Horror family holidays

After being sleepless in Ras Al Khaimah <em>Time Out</em>'s supermum thinks she may have given birth to the next Pavarotti

I don’t know why I thought a family weekend away would be a good idea. I was sure it would be okay. We’d have a picnic, the boy would be a delight and strangers would stop and remark on my obviously epic parenting skills.

But, like a regrettable flirtation with home perms and a brief fascination with becoming a forensic detective, I can see now that I was deluding myself. This self analysis is an important part of becoming a better parent. I should know; I’ve been to the brink, I’ve stared my demons in the face: I’ve spent a sleepless weekend in Ras Al Khaimah.

You might read that and suggest that I brought the troubles on myself. When it comes to luxury breaks, Mauritius or the Maldives might be more obvious. Perhaps even a stay at one of Dubai’s swankier hotels. But hey, there’s a credit crunch, and with only one weekend to spare I happily headed out to discover a new emirate.

Let me say right now that I strongly recommend that you do the same. Ras Al Khaimah itself is a rare type of pleasure: wide, open spaces, quirky backstreets and a pleasingly tidy corniche, all overlooked by huge, beautiful mountains.

I get the impression that this is what Dubai might have been like 20 years ago, and you should try it, but the strongest piece of advice I can give if you do decide to hit Emirates Road and head north is don’t take my son. Because he hates it there.

Maybe he prefers the pace of city life, maybe he is more of a homebody than I realised, or maybe he is just a devil child. But he was so vocal about his dislike of the place I don’t think we’ll be allowed back again, and my husband hasn’t spoken for a week.

Like all of the most powerful storms, Hurricane Sam was preceded by an eerie calm. We had a fruit cocktail on the breezy veranda and we splashed around in a swimming pool. While nobody went as far as to stop and tell me what a great job I was doing, I didn’t get that nagging feeling that the ‘Mummy Police’ were about to swoop in and give me a written warning, either. All in all it was looking to be one of my finer ideas.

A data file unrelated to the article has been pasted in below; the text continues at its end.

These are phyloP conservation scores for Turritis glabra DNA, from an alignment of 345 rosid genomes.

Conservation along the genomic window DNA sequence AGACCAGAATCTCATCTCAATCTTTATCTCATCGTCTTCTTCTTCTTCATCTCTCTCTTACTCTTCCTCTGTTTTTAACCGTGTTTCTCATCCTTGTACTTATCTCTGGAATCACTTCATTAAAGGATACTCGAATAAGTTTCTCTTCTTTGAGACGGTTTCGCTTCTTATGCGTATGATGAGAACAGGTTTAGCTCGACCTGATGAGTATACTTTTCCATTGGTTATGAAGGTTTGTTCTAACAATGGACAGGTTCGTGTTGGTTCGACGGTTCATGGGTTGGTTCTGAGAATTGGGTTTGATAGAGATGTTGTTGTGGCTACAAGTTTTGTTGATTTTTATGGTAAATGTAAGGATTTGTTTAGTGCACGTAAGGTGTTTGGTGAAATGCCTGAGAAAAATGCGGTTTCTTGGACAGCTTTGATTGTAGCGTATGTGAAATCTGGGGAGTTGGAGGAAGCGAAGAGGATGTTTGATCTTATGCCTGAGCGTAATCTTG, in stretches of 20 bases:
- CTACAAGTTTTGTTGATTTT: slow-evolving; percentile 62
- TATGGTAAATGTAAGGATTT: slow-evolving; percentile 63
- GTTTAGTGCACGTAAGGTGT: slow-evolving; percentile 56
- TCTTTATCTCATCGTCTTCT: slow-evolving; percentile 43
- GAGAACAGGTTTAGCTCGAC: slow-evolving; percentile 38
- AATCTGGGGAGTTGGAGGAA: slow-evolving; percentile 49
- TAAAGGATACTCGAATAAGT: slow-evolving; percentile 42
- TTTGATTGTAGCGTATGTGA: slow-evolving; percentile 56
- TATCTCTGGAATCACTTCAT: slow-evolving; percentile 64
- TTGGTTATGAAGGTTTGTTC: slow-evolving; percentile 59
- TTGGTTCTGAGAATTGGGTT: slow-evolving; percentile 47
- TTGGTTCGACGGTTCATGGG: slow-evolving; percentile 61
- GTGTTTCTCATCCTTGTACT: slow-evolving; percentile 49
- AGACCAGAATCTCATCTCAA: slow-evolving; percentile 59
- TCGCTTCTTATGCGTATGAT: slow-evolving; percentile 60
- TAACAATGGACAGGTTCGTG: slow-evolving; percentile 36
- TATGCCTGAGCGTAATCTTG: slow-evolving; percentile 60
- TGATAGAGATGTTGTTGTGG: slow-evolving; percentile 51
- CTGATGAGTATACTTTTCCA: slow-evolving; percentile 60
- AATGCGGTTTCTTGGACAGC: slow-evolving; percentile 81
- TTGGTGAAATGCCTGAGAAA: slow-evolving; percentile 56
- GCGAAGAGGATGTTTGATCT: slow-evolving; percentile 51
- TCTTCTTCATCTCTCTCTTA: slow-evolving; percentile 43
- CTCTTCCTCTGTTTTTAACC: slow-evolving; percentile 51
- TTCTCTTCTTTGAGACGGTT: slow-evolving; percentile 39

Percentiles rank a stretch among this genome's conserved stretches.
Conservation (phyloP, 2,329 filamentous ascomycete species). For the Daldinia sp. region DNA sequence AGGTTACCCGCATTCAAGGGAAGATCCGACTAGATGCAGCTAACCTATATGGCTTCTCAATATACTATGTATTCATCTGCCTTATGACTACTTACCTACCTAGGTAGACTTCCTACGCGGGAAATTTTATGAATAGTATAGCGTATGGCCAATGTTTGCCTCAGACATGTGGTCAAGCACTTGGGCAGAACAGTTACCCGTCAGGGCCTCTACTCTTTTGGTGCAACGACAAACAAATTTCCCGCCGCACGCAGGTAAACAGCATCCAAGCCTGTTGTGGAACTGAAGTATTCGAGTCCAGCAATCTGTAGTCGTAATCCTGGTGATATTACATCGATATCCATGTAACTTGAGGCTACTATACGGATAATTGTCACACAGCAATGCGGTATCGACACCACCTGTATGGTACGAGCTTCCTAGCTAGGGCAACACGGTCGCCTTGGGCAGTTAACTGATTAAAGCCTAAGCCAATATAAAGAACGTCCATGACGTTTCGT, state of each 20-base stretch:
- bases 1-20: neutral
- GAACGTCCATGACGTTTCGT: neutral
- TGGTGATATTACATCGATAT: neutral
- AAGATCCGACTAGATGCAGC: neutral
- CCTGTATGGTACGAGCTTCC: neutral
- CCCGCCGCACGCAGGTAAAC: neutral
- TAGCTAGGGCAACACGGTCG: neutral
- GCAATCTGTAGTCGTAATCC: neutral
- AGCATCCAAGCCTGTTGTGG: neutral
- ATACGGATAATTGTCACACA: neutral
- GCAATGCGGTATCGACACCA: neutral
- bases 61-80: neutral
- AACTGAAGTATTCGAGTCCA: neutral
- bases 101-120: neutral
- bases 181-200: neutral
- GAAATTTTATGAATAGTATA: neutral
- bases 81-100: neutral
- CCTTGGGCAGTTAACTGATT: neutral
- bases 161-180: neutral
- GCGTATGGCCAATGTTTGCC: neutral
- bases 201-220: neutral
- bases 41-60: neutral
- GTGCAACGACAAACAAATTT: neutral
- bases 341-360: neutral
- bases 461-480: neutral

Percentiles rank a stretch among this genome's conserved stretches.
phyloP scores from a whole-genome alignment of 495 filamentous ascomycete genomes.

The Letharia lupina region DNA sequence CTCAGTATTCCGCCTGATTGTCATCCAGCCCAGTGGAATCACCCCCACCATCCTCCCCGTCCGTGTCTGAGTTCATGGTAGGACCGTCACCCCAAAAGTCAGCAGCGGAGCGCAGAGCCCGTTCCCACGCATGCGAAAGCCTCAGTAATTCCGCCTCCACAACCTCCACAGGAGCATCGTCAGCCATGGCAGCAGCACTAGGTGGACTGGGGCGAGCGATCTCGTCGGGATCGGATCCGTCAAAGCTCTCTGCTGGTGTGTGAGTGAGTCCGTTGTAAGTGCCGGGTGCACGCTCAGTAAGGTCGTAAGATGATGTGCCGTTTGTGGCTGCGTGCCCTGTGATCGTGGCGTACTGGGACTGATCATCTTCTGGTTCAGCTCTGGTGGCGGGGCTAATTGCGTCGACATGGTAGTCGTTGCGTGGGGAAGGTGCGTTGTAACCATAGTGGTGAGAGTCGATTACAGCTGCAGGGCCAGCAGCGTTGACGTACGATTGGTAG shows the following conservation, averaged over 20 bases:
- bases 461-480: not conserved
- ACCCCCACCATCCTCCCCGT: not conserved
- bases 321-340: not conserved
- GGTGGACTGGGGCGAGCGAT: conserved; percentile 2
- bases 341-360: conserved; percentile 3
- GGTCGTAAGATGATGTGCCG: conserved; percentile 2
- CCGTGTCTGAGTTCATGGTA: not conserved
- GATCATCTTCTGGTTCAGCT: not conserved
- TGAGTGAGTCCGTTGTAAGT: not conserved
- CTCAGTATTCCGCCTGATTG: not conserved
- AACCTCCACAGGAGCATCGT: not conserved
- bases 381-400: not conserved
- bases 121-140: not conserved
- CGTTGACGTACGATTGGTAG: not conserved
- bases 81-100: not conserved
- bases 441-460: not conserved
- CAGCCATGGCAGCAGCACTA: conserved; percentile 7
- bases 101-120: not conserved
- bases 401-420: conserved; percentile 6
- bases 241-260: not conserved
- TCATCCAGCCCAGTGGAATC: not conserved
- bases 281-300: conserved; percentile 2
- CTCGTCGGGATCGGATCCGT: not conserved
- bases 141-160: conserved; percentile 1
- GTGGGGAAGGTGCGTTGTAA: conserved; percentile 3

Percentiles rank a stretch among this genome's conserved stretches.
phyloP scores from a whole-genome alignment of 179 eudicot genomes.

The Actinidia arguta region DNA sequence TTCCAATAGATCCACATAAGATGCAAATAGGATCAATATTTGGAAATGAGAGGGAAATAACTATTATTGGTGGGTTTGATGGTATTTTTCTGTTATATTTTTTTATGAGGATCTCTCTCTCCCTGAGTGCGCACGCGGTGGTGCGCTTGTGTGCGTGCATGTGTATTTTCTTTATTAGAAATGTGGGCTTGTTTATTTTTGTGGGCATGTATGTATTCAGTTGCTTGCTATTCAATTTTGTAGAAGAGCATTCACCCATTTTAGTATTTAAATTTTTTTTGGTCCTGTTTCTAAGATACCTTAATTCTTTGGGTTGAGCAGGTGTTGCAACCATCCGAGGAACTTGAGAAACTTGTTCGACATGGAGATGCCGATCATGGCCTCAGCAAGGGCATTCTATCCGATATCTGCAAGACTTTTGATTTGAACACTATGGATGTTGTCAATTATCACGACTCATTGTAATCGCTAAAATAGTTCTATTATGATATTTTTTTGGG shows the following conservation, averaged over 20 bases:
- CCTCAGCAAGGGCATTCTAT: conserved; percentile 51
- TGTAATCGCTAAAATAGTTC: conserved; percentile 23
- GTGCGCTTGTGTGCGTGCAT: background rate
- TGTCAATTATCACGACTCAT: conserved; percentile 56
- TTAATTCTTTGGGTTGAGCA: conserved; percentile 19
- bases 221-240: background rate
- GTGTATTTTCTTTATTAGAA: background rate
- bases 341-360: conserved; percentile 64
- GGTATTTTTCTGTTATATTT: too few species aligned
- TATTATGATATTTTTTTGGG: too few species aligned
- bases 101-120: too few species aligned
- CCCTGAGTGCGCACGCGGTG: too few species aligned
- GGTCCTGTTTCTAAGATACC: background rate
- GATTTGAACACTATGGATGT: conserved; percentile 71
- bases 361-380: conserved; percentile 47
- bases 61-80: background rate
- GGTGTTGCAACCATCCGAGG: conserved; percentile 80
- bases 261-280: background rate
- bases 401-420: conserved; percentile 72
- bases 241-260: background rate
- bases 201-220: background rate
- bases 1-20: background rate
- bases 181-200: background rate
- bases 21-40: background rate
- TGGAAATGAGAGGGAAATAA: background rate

And then came bedtime, and with it a meltdown the likes of which our previously happy-go-lucky family had never seen before. A bedtime so awful that we’ve given it a special name: the RAK attack.

If I hadn’t been so scarred by the experience I might be able to take some parental pride in the boy’s ability. He has stamina, he has commitment and he has a great set of lungs on him. At one point, at around 3.45am, he took on a striking similarity to the opera singer Pavarotti in the way he pitched his voice and bellowed out his song of sadness. This is rather fitting, as Puccini’s ‘Nessun Dorma’ translates as ‘None Shall Sleep Tonight’, and that is exactly what happened.I feel genuinely sorry for the holidaymakers attempting to kip in the room next door. Or in the same hotel, for that matter.

We must have dropped off at some point because I remember waking up a few times. Somewhere between our moonlit stroll around the gardens and my husband’s attempts to prepare a makeshift bed in the wardrobe, all three of us had about 45 minutes of oh-so- unsteady shuteye.

Exhausted, ashamed, but, above all else, hungry, we were forced to run the gauntlet of the buffet breakfast the next morning.

Hotel guests always have a slightly zombie-like gait in the morning and Ras Al Khamiah probably inspires a certain amount of grogginess, but everybody at that buffet seemed extra lethargic. And how did the boy deal with the chaos he unwittingly caused? He turned his toothy grin on us all and giggled, of course. He nibbled some melon, he laughed at waiters and he charmed the lady sitting next to us. ‘Isn’t he a good little boy,’ she cooed, oblivious to the fact that he was the hotel’s tormentor.

‘Between you and me,’ she confided in a whisper, ‘I think another family had some bother in the night. Somebody’s poor little thing was crying all night long. Not like this young champion.’

I wish I could tell you I owned up. I wish I could tell you that I did the right thing. But I am ashamed to say I didn’t. I’m a mum, not a saint. Pointing out an entirely innocent family, I whispered conspiratorially that I’d heard it was them, quickly walked away with the real culprit and stuffed more melon in his mouth before he blew my cover.

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